Our primordial fear of the dark has led us to light the night, worldwide. Without thinking, our outdoor lights not only shine where we want them on our streets and buildings, but also up, into the sky. Big cities like Toronto glow intensely, visible testaments to incomplete planning and wasted energy.
The impact is far-reaching. Nocturnal animals, wildlife mating instincts and migrating birds have their natural patterns disrupted. Fossil fuels are burned for no purpose. Glare exceeds the ability of the eye to properly use the created light. The Northern Lights are rendered invisible. City children get a stunted intrinsic understanding of the night sky and the universe.
- Chris Hadfield Colonel, Astronaut (ret’d), Torontonian
To address light pollution, the City of Toronto with input from the Royal Astronomical Society of Canada, has created the Best Practices for Effective Lighting document. In this document, we show what residents, architects, urban designers and planners can do to provide well designed, energy efficient lighting that is cost-effective and has a low impact on the environment. Many of these measures - such as shielding outdoor lamps - can be done as retrofits or incorporated into new design.
Lighting is an important component of urban life. Properly designed lighting provides safety and security so the city may be navigated and used at night. Well designed lighting both uses energy efficiently and minimizes the negative effects on human and nocturnal animal life. Effective lighting improves the quality of urban life for everyone.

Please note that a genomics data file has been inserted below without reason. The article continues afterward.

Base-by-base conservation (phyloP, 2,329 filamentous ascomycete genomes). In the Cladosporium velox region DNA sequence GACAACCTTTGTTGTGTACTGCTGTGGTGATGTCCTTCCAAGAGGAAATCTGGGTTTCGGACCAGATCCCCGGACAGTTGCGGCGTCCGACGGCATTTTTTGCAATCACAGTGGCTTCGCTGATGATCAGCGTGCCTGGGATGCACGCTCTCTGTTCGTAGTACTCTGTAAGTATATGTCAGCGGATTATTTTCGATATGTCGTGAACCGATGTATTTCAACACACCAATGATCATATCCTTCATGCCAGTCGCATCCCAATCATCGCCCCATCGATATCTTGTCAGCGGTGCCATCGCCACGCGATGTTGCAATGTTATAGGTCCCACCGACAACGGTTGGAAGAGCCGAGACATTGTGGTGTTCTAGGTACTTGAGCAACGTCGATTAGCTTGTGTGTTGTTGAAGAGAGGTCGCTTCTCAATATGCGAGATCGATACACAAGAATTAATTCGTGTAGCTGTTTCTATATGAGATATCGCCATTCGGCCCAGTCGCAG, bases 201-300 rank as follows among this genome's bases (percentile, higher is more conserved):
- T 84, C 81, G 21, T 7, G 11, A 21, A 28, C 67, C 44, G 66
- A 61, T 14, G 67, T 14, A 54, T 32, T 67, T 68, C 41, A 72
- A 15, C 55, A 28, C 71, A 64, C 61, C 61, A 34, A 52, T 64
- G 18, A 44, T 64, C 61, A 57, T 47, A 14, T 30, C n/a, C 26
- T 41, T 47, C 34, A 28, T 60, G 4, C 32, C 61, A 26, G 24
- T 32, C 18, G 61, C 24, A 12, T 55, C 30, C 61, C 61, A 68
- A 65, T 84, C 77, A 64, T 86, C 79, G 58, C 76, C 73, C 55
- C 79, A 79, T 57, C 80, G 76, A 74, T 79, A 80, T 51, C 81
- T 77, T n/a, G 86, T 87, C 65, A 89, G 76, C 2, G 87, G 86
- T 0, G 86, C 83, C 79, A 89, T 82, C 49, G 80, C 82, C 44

Although artificial lighting has had a positive impact on city life, it has resulted in negative effects where it has been poorly designed or improperly installed. Most types of lighting are beneficial, but glare, light trespass, overlighting and sky glow can actually worsen visibility for city inhabitants.
Light pollution is growing faster than the rate of increase of population. Controlling this wasted light results in energy savings and reduced greenhouse gas emissions. Lighting improvements can pay for themselves in energy savings, sometimes in a matter of months.
The document provides guidance for the ‘light pollution’ section of the Toronto Green Standard, a ‘made in Toronto’ set of performance measures intended to improve the overall quality of life in Toronto. The Toronto Green Standard encourages sustainable site development to a standard that will reduce greenhouse gas emissions, increase energy efficiency, improve air and water quality, protect urban forest and wildlife habitat, reduce waste, and minimize the impact of lighting in the night sky. A new or existing building that meets the ‘Best Practices for Effective Lighting’ would contribute to Toronto’s overall sustainability and resiliency.